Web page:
Where do the Chinese independent school graduates go? A 2017 Dong Zong study which tracked down 8,655 graduates from 60 Chinese independent schools in 2015, showed that 76.18 percent or 6,593 graduates went on to further their studies.

Among those who chose to further their studies, 56.24 percent studied locally. Of these, 81.31 percent studied at local private universities or colleges, 14.67 percent at foreign universities with local campuses, 0.19 percent in public universites and 3.83 percent unknown.

Some of the students who took the SPM continued their education onto Form Six or did matriculation.

On the 40.41 percent who continued their education overseas, 60.66 percent of these studied in Taiwan. This was followed by Singapore (13.89 percent), China (6.5 percent) and Australia (6.5 percent).

Although the UEC is not recognised by local public universities, the certificate is accepted by many universities globally, including those in Australia, Singapore, the US and the UK.

It is also worth noting that several private tertiary education institutions that have adopted Chinese as their medium of instruction were set up by the Chinese community.

The Nanyang University was first Chinese university established in Singapore in 1956 when the island was still part of Malaya. It later adopted English as its medium of instruction and later merged with the University of Singapore to form the National University of Singapore (NUS).

In the 1990s, the Chinese community set up three Chinese colleges -Southern University College in Johor Baru, New Era University College in Kajang and the Han Chiang University College of Communication - all of which were later upgraded to university college statuses.

About half of the students from these three university colleges came from Chinese independent schools.

What do critics say about Dong Zong and Jiao Zong?

During the previous BN government, Dong Zong frequently faced criticisms, especially from Umno leaders. This included some leaders who are now part of the Harapan government such as Mahathir and Home Minister Muhyiddin Yassin.

During the recent khat issue controversy, Mahathir branded Dong Zong as “racist” after it claimed the government’s move to introduce khat lessons in vernacular schools was a form of “Islamisation”.

“In the past, we created a school called 'Sekolah Wawasan' comprising Chinese, Tamil and national schools all in one campus.

“They (Dong Zong) did not want that because they were apparently scared that their children would mix with Malay children," Mahathir had said.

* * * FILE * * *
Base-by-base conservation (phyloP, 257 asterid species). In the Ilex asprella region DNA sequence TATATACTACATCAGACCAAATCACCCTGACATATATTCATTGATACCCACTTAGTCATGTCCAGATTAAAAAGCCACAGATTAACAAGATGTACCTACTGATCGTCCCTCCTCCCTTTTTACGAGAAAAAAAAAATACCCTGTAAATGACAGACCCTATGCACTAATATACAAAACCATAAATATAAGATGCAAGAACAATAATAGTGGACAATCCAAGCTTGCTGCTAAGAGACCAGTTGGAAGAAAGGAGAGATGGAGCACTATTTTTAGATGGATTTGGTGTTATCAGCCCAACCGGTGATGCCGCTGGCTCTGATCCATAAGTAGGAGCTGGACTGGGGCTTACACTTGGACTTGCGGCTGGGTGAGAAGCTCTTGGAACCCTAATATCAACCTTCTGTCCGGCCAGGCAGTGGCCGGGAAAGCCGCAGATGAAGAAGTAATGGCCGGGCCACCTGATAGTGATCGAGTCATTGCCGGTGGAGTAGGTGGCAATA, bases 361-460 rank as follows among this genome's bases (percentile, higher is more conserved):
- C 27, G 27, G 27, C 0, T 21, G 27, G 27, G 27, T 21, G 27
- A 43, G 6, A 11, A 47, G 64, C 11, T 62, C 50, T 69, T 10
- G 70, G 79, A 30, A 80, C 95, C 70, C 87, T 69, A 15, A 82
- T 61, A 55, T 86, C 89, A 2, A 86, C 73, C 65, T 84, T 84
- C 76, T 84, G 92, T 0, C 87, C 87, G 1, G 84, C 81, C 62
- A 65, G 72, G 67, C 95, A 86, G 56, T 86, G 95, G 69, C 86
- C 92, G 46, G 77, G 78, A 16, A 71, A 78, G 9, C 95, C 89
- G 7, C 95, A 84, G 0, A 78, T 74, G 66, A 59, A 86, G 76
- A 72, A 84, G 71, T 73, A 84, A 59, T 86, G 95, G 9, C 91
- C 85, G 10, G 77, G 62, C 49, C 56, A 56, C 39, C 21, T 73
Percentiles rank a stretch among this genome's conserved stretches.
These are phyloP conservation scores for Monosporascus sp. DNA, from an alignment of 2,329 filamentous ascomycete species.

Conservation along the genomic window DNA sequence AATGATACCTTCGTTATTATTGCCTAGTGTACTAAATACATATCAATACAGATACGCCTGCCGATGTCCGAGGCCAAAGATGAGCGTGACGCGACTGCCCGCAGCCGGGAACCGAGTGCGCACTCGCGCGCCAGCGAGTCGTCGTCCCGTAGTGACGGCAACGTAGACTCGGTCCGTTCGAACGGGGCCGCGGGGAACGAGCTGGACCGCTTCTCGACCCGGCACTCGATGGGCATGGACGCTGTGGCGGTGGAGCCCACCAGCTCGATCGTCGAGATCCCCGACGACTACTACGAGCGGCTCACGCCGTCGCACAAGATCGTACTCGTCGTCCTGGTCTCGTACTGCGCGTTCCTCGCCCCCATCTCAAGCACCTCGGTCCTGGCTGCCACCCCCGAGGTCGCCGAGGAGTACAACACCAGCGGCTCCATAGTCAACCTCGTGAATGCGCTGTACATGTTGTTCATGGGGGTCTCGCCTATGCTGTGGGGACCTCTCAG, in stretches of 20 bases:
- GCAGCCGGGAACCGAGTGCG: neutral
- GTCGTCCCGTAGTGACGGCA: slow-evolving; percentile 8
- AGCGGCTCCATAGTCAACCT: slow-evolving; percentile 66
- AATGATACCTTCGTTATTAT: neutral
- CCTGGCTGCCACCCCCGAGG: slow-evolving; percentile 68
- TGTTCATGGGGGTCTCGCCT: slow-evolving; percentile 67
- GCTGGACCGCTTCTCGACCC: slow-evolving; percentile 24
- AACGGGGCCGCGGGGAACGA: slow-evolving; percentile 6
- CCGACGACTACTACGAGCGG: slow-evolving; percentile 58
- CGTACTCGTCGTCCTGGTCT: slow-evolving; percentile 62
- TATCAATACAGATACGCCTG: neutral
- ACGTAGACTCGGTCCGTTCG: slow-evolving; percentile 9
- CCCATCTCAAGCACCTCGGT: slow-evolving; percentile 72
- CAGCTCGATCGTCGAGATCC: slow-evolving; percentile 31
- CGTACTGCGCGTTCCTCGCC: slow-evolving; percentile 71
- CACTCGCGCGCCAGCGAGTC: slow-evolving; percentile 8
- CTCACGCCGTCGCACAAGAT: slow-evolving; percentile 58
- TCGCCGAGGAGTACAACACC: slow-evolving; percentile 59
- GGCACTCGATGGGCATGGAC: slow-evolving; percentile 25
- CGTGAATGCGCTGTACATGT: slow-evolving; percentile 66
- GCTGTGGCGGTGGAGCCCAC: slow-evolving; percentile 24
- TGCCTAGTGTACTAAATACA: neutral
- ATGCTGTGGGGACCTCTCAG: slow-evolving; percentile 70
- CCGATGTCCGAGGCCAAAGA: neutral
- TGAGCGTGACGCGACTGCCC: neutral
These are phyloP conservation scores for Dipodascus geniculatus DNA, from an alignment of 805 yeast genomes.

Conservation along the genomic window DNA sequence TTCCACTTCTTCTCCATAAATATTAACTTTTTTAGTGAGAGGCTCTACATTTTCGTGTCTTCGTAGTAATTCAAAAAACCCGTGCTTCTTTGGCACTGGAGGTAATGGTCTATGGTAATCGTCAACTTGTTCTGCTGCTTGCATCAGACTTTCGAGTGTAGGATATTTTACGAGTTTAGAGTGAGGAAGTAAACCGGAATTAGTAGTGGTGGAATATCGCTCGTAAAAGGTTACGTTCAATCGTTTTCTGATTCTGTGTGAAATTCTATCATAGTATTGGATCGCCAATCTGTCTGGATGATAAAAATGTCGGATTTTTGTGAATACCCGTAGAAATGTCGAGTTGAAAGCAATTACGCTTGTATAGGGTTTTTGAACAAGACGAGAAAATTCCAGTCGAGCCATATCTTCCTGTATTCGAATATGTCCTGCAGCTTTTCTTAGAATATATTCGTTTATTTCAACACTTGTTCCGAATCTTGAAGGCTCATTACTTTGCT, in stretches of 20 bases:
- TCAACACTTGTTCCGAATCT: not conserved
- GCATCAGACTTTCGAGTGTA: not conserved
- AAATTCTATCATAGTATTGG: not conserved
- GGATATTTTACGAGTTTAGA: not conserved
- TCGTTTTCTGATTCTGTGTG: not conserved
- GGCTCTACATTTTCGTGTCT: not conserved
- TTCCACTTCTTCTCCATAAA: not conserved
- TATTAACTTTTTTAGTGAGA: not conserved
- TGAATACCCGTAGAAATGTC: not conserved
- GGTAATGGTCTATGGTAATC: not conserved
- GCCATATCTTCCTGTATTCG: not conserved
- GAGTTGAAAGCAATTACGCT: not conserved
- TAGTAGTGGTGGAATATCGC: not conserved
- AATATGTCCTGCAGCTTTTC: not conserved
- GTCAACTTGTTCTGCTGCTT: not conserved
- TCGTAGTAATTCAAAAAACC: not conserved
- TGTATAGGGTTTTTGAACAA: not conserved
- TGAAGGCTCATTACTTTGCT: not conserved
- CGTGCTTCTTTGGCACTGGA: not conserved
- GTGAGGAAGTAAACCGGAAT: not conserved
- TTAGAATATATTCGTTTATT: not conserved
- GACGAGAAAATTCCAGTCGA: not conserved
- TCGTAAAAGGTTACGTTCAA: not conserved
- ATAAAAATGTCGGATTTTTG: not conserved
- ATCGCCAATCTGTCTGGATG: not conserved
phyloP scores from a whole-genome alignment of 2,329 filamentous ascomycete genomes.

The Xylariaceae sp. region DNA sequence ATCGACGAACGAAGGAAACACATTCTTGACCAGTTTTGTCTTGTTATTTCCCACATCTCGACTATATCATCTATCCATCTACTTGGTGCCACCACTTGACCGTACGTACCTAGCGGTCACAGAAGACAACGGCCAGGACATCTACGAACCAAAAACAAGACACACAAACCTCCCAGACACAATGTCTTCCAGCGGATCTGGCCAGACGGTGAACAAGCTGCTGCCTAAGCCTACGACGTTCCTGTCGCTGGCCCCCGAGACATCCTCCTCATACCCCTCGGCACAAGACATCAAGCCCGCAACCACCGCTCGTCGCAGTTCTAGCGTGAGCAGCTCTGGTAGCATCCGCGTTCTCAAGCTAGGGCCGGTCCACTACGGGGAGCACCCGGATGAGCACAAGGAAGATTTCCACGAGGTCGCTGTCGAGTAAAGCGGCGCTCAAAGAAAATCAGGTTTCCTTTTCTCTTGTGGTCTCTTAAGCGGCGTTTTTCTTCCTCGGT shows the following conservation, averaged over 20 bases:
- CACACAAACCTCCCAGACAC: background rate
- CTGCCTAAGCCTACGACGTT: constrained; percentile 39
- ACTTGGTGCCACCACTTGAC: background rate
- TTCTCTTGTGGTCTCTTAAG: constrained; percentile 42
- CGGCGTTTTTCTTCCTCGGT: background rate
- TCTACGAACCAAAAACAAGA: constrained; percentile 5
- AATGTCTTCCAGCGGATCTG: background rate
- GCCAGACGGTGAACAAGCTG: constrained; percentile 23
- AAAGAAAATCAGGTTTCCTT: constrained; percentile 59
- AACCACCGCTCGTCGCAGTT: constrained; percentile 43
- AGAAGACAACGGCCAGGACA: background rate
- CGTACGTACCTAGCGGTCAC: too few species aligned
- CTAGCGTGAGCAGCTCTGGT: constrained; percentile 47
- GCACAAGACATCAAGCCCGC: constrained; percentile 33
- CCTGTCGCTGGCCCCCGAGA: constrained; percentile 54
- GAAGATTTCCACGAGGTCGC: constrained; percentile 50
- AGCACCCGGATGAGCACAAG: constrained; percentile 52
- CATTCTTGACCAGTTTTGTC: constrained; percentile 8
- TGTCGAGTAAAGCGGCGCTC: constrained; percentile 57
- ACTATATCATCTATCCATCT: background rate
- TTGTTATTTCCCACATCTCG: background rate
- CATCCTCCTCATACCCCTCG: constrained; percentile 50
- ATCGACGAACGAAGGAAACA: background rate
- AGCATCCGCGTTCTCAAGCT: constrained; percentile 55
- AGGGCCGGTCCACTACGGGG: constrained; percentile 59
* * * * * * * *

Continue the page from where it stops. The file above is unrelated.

Other than that, the Perlis mufti Asri Zainul Abidin also likened Dong Zong to a terrorist threat saying the group should be listed as a subversive element in the country.

Ikatan Muslimin Malaysia (Isma) president Aminuddin Yahaya, meanwhile, slammed Dong Zong as a group that only cared about the feelings of the Chinese community but neglected the feelings of other communities.

Does Dong Zong reject racial integration?

Undoubtedly, the initial goal of Chinese education was to provide mother tongue education for Chinese children. But over time, the so-called mother tongue schools no longer cater exclusively to Chinese students as they began taking in non-Chinese students.

Dong Zong's 2017 study showed a decline in the number of Chinese pupils in Chinese primary schools from 2010 to 2017 while non-Chinese pupils increased from 11.8 percent to 18.2 percent in the same period. At the SJK(C) Yuk Chuen in Changkat Jering, Perak, all the students are Malay.

While Chinese primary schools accepted non-Chinese pupils, they still rejected the implementation of single-stream education which they said deprived the right to mother tongue education.

The fear of the Chinese schools education groups stems from the historical development of education policies in the country.

They were particularly sensitive to the integration and unity plan adopted by the government as the 1956 Razak Report had mentioned that the ultimate goal was to make Malay the medium of instruction.

The Education Ministry first advocated a "school integration programme" in 1985 and came out with a Student Integration Plan for Unity (Rimup) the next year. Mahathir then proposed the "Vision School" concept which integrated pupils of multistream schools via the common sharing of a canteen, playing field and hall.

In a statement issued in 2000, Dong Zong disagreed that the vision schools could promote unity via the interaction of their multiracial pupils.

"If this is not built on the premises of equality and fairness, the interaction of multiracial students will not help to boost the understanding between the races. It will create more doubts and tussles due to inequality and will further split the community and create conflicts," it said.

Dong Zong is aware that Chinese independent schools - where Chinese students are the majority - lack an environment for multiracial interaction.

This has prompted it to set up a multiracial and multicultural development task force with the cooperation of Dewan Bahasa dan Pustaka and religious schools to hold multiracial activities involving Chinese independent schools.

This instalment of KiniGuide is compiled by Wong Kai Hui.